New Year's Eve dessert recipe

The first blog post of the year will be dedicated to the dessert that I ate on New Year's Eve. Besides the big plate of the traditional Dutch treats, "oliebollen" (=fried balls of dough), I could also feast on this glass wine filled to the brim with delicious and sweet indulgence.

New year's eve dessert recipe Magnum raspberry dark chocolate pint ice cream red bean paste alberth heijn luxe italiaans schep ijs nocciola hazelnut jumbo chocolate cookie crumbs milk dark white yuzu jelly

What you need for this New Year's Eve dessert

- Magnum ice cream pint - dark chocolate raspberry
- Albert Heijn supermarket brand "luxe Italiaans schepijs - nocciola (hazelnut)"
- home made red bean paste (3 tablespoons per glass)
- Jumbo supermarket brand chocolate cookies (flavor: milk, dark, & white chocolate), all crumbled up
- home made yuzu jelly

First, make the red bean paste and yuzu jelly, as they take the most time. These can also be made the day before, if you don't want to spend the whole afternoon hidden in the kitchen, when you have family and friends over for New Year's Eve and have a lot of catching up to do. We used a slow cooker to make the red bean paste with visible beans, which are soft in the center. Only a little bit of sugar was added, because the other elements of the dessert are quite sweet already. The yuzu jelly was made with 100 ml of concentrated yuzu juice from a bottle (used for cooking) and jelly powder. You could also use the yuzu jam for citron tea, but it is too sweet and you would miss the sour flavor, which can cut through the overall sweetness of the dessert. A better alternative would be lime juice.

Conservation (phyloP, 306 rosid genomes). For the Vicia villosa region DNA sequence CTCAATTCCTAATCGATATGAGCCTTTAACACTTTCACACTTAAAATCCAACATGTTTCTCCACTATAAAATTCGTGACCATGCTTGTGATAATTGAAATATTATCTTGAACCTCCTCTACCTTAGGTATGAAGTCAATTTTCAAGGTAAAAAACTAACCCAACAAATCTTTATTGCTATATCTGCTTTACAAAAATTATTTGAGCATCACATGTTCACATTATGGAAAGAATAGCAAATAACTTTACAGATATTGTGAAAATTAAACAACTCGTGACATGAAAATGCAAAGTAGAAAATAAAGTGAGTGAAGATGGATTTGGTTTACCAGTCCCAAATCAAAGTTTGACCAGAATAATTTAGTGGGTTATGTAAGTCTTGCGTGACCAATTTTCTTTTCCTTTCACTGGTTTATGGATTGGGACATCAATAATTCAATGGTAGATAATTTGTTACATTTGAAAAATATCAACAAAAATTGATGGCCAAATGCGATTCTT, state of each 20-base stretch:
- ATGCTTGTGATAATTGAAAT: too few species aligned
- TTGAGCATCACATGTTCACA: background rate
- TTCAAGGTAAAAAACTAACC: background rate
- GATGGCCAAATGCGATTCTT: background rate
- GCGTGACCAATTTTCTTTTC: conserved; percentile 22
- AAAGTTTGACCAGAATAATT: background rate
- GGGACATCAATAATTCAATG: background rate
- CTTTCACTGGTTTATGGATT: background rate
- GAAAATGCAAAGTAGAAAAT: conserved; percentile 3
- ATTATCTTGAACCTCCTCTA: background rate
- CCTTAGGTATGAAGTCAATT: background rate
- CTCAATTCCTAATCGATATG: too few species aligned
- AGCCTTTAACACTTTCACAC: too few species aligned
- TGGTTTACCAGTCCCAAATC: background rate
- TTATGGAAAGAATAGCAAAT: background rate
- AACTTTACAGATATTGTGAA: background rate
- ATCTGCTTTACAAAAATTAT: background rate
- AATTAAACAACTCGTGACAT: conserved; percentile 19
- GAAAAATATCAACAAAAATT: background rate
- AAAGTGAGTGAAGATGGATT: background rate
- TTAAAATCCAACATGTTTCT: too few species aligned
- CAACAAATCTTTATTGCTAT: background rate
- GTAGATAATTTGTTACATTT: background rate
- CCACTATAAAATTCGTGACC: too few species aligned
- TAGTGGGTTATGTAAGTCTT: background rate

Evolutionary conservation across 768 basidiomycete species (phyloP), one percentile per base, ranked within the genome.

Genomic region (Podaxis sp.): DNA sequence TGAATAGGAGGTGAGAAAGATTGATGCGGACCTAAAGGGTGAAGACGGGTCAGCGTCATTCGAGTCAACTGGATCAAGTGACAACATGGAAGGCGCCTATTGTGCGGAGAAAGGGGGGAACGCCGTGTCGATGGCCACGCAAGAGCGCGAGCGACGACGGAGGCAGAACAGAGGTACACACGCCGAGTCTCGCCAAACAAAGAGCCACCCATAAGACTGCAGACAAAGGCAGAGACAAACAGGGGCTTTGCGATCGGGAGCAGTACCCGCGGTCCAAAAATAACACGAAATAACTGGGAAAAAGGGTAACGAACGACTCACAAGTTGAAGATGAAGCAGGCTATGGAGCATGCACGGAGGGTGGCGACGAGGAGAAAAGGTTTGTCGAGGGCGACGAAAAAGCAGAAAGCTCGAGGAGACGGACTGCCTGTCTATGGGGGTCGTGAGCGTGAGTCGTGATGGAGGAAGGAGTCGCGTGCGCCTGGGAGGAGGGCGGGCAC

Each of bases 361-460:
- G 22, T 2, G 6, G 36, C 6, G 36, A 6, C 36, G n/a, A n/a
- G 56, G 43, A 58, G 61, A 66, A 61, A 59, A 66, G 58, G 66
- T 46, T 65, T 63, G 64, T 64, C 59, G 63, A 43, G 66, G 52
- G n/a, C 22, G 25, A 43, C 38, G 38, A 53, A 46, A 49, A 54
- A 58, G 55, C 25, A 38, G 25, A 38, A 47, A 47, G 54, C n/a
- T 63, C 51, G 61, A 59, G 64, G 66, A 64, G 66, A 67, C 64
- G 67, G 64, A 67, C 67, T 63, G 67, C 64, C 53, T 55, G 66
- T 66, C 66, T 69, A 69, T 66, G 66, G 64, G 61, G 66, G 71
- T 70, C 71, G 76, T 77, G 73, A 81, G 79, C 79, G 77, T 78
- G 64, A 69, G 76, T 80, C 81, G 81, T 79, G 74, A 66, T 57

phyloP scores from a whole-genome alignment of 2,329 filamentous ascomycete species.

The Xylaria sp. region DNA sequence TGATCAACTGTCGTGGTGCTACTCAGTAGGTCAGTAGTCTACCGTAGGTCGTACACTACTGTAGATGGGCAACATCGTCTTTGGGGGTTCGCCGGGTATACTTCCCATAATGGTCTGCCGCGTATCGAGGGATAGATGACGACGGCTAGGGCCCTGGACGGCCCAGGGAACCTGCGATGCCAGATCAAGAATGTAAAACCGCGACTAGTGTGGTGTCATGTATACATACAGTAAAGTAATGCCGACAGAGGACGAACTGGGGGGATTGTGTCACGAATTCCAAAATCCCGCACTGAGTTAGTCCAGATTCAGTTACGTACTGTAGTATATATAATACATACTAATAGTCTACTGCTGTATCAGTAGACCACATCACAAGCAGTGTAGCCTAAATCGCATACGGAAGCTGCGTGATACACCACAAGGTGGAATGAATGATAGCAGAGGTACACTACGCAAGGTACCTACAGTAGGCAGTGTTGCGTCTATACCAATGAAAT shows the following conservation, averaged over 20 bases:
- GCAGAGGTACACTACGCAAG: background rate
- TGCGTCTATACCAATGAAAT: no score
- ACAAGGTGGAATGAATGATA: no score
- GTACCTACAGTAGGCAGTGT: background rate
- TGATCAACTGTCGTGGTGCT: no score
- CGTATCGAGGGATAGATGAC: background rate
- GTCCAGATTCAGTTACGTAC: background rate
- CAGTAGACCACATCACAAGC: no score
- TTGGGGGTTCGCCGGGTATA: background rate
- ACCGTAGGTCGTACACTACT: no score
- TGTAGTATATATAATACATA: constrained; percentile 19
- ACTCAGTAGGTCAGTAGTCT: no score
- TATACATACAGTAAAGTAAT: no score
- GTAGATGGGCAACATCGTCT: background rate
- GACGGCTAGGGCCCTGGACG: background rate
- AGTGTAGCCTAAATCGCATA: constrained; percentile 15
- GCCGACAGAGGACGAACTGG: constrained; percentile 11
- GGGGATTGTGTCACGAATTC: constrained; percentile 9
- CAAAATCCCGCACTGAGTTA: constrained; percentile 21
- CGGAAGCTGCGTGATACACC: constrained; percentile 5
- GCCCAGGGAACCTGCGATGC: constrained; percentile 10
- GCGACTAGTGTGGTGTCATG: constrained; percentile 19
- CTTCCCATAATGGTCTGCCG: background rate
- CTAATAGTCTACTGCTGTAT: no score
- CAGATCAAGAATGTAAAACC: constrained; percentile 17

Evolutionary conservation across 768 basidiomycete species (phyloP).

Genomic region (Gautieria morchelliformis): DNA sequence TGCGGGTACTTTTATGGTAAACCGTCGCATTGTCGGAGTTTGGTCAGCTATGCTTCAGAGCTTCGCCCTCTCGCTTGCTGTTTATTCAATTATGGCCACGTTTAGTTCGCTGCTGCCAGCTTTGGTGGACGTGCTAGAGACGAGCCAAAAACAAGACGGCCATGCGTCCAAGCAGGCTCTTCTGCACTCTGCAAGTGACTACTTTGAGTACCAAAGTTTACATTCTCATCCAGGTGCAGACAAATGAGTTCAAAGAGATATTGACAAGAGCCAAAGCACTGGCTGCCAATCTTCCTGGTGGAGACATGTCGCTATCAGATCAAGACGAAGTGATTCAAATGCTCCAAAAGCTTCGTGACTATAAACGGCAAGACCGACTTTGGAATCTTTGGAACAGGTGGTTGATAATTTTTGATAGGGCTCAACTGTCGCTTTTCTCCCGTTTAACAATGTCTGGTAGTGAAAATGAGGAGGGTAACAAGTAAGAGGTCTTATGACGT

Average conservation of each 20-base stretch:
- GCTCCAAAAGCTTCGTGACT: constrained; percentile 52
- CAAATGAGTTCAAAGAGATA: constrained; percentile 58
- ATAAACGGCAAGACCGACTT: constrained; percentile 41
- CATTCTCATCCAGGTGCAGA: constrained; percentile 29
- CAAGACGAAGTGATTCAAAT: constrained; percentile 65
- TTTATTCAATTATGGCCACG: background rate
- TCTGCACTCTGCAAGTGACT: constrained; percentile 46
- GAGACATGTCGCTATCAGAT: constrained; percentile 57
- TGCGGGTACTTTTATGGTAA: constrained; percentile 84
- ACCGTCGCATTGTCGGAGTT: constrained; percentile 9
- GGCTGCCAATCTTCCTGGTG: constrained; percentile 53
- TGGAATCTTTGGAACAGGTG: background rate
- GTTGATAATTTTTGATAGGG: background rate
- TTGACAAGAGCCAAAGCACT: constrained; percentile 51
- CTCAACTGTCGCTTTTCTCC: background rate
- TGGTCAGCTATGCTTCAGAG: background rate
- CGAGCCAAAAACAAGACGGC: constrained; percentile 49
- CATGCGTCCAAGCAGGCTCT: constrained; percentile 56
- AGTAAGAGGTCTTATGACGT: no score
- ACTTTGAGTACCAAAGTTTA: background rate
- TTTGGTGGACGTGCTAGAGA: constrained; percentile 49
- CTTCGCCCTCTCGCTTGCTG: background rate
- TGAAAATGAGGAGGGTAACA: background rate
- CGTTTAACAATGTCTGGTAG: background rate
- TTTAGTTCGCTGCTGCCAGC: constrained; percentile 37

After finishing these two elements, you are almost done. You only need to plate up. I like the shape and the luxurious look of wine glasses, but you can also use tall glass cups. I also used a long spoon to carefully place every element without touching and smearing the inside of the glass. It took quite some time, before I finished multiple glasses of desserts and served them, so the ice cream on the bottom have melted quite a bit, before I could snap a picture of it in the kitchen. But I can assure you that the layers looked beautiful.

First layer on the bottom: the Magnum raspberry ice cream with thick and crunchy dark chocolate flakes. The raspberry ice cream is a bit of the sour side and the dark chocolate was nice bitter-sweet.

Second layer: about 3 tablespoons of homemade and lightly sweetened red bean paste.

Third layer: the Albert Heijn premium Italian ice cream in hazelnut flavor. It has a very nice, not too sweet, nutty flavor. Highly recommended!

Fourth layer: Jumbo chocolate cookie crumbles with chunks of milk, dark, and white chocolate.

Fifth and last layer: yuzu jelly cubes. It is better to have smaller cubes, as you want to try to get a little bit of every element on your spoon at once, when you eat it. But it was hard to keep the beautiful cube shape, when I tried to cut it in smaller cubes. The jelly just wasn't firm enough for that, but I prefer a softer, melt-in-your-mouth texture than a hard and chewy jelly texture for this dessert. It doesn't matter that much in the end, as you can also mash up the cubes in smaller bits with your spoon, when you eat it. Tip: to make life easier, you can also make jellies in silicone ice cube or chocolate bon bon trays.

Happy 2018!

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